Brown’s attorneys argued that the law gives him the opportunity to halt the adoption under ICWA because of his biological link to Veronica. A family court in Charleston eventually ruled in his favor, and Veronica went to live with Brown. The S.C. Supreme Court later agreed.

Blatt told the justices Tuesday that Brown would have lost his rights as a father under state law and that ICWA doesn’t create a new class of parents that otherwise have no rights.

Justice Sonia Sotomayor promptly took exception to Blatt’s argument.

“I’m not asking about state law,” she said. “I’m asking about federal law.”

Justice Antonin Scalia also fired questions at Blatt and Paul Clement, a Washington attorney representing Veronica’s court-appointed guardian who supports her return to South Carolina.

Blatt and Clement have argued that Veronica’s adoption would not break up any pre-existing American Indian family because Veronica had not been a part of one. Her mother is Hispanic; her father wasn’t in her life.

Scalia countered with questions not just about what had been, but about what might have been. He and Blatt butted heads frequently.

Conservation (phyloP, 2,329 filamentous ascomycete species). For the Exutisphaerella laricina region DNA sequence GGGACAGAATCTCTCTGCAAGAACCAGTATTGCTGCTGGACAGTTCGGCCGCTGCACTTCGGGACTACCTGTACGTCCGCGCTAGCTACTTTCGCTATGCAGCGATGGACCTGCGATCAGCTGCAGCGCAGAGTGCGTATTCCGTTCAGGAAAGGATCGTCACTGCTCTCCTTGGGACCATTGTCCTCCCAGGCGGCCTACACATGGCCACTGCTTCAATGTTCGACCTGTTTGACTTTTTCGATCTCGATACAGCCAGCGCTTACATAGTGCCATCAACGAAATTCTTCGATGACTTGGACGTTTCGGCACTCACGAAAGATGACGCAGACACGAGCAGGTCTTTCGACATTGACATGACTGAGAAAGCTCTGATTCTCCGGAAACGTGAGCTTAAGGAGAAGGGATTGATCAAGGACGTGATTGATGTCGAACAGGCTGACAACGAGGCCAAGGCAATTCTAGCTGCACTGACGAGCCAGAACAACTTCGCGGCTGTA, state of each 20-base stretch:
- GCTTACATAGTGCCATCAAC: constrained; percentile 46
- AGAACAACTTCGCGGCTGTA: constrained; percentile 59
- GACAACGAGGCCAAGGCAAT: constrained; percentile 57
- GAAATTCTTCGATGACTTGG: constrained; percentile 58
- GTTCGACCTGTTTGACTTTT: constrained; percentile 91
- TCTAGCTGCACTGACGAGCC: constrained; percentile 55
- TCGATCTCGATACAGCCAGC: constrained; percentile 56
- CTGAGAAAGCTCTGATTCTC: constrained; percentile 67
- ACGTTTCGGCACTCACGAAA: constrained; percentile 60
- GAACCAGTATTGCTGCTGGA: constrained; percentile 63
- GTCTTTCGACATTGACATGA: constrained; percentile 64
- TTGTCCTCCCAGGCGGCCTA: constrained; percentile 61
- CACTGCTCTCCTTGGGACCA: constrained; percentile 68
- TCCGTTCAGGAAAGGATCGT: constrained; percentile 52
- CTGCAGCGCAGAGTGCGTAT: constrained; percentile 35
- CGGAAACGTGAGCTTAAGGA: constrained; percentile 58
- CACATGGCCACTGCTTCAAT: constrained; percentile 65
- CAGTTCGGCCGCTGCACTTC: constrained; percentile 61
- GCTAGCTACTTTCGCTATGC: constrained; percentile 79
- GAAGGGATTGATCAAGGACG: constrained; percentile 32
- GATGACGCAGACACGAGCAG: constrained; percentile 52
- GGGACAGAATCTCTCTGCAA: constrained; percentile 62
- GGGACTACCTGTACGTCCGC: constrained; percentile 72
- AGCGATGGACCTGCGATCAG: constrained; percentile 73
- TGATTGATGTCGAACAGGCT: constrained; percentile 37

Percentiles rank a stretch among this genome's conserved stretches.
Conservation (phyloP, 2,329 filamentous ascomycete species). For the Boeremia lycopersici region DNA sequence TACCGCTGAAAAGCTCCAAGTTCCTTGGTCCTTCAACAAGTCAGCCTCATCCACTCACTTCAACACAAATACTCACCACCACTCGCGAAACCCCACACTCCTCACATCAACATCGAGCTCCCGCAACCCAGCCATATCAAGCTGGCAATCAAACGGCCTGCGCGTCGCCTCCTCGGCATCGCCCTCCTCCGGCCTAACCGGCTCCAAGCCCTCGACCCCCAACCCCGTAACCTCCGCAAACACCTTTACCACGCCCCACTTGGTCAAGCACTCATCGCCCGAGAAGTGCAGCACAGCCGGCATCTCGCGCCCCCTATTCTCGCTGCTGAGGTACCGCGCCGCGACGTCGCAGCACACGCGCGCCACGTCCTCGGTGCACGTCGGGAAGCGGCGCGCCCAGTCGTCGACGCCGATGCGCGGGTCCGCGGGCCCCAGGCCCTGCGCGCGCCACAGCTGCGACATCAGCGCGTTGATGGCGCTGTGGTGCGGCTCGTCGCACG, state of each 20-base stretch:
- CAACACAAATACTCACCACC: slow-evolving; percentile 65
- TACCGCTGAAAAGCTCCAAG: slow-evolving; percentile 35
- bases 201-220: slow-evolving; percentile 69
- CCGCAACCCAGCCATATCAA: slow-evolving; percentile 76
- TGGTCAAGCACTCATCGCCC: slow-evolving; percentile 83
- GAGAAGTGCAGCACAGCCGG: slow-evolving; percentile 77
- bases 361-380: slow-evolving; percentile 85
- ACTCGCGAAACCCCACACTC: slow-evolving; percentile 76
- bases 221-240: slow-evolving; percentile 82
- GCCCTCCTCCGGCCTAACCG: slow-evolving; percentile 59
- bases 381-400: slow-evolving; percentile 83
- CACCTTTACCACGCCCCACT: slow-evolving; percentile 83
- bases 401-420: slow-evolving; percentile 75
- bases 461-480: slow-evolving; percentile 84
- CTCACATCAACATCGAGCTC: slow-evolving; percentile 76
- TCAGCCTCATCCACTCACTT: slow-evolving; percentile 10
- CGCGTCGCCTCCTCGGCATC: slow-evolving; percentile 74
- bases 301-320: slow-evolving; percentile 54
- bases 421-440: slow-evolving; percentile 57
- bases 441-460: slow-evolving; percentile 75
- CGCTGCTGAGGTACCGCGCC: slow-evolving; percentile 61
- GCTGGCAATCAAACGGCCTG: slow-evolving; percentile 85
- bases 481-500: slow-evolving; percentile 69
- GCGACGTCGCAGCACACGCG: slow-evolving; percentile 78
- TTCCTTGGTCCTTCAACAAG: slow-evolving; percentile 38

“They’re taking the child away from him even though he wants it,” said Scalia, who sided with an American Indian tribe in 1989, the only other time the Supreme Court had heard an ICWA case. “He’s the father, the other woman’s the mother. That’s the Indian family, the father, the mother and the kid.”

Chief Justice John Roberts, himself an adoptive father, remarked at how “a drop of blood can trigger all these extraordinary rights.” Veronica’s ethnic makeup is about 3/256th American Indian, he pointed out.

Roberts called into question Brown’s level of interest as a father, even though he was later deemed a capable parent.

“He was excited by (the pregnancy),” Roberts said. “He just didn’t want to take any responsibility.”

Roberts and Justice Stephen Breyer asked about situations in which a father who has little contact with his child or with the pregnant mother invokes ICWA to gain custody, despite the mother’s wishes and the child’s best interests. A rape victim, for example, could lose her child if an American Indian father wins custody through ICWA.

“The child would be taken and given to the father who has never seen it and probably just got out of prison,” Breyer said. “That’s obviously something I find disturbing, as a person and also as a judge.”

Brown’s attorney, Charles Rothfeld of Washington, scoffed at the theory, saying that a court would easily rule that placing a child with such a father “could lead to serious physical or emotional damage.”